It is hard to admit, but after you’ve been writing about knives for as long as I have, the ring of the UPS man on your doorbell quits being as exciting as it used to be. It tends to bring on more of a “Ho, hum,” feeling instead of the old, “Oh boy! New toys!” rush that you got the first few years.
In other words, you get jaded. You’ve evaluated so many knives- particularly folders- that are pretty much the same as the last dozen you tested, and you know aren’t going to be much different than the next dozen that come into your hands, that you find yourself slowly walking to the front porch instead of running. Sure there are often “little things” that are different which you find after you’ve fought your way through all of those irritating Styrofoam packing “peanuts” or whatever they call them. You encounter new locking systems, different shaped holes or opening studs, newly discovered “super steels” and handle materials. But They’re such minor changes, and so questionably superior to what’s already been on the market for 10 years, that it kind of makes you want to scream and pull your hair out (what’s left of my hair, anyway) trying to find a fresh approach to writing about it. Maybe I’m too stupid to fully understand the superiority of these nuances, which appear to me to be more “gimmicky” than functional. But ladies and gentlemen, there is a God who watches feeble-minded knife writers such as myself. And just about the time I’m thinking I might rather start writing about flowers or something, along comes a knife like the Spyderco Captain.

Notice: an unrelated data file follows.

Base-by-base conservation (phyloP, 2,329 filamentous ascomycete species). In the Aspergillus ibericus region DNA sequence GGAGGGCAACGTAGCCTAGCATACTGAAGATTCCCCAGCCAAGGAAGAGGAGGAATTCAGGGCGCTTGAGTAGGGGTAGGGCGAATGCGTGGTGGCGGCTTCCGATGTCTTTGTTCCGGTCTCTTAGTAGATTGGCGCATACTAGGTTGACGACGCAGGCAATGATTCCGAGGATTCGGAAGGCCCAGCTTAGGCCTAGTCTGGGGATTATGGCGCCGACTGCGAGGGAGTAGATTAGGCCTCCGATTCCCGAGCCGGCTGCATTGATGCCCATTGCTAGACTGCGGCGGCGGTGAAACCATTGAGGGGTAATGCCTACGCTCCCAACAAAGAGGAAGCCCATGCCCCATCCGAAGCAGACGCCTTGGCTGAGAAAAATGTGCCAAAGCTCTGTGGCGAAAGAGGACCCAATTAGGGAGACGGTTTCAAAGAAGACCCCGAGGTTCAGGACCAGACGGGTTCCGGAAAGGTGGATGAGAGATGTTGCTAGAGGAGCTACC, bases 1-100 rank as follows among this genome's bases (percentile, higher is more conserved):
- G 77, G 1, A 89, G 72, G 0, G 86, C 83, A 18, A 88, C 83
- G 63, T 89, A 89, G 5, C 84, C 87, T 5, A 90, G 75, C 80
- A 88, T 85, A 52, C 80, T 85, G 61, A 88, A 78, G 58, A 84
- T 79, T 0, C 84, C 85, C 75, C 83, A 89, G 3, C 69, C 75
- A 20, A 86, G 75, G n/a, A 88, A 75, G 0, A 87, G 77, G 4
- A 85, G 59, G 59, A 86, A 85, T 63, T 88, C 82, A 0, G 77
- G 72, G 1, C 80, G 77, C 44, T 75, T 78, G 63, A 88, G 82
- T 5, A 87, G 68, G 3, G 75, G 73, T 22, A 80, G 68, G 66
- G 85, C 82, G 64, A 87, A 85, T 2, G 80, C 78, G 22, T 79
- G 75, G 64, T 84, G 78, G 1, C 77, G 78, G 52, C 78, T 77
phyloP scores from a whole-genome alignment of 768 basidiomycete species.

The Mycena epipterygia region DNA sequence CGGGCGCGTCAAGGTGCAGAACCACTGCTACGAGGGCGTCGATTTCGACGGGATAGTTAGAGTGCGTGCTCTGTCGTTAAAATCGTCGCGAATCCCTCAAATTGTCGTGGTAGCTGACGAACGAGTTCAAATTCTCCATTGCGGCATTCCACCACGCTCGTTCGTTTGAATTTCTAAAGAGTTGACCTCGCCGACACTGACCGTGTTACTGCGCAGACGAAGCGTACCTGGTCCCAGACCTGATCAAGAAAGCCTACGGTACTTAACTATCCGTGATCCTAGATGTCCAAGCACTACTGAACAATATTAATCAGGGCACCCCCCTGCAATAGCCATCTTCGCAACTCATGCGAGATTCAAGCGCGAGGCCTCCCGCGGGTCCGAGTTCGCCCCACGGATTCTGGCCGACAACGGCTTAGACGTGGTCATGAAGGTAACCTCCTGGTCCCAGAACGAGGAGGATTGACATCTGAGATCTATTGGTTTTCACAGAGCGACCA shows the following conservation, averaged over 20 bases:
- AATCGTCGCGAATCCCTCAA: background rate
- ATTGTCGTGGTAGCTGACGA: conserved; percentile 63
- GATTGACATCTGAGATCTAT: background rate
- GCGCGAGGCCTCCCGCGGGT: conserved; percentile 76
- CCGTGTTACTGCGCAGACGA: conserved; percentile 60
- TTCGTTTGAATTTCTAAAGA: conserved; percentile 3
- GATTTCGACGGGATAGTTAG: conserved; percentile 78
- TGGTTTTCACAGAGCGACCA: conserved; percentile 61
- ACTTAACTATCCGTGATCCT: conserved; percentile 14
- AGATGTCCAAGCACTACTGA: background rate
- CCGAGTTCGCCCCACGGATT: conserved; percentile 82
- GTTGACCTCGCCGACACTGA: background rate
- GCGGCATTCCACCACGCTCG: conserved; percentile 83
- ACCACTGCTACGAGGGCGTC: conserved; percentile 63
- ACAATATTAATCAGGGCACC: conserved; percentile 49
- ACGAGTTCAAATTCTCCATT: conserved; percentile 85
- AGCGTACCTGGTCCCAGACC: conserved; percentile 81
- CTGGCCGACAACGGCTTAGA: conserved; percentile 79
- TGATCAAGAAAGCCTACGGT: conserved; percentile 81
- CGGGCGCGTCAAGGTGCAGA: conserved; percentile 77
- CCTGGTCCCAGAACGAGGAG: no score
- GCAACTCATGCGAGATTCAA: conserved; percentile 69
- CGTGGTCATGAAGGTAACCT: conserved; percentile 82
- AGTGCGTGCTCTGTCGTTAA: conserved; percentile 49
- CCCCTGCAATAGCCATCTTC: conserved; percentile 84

It is hard to admit, but after you've been writing about knives for as…
by Rick Miller / Mar 1, 2008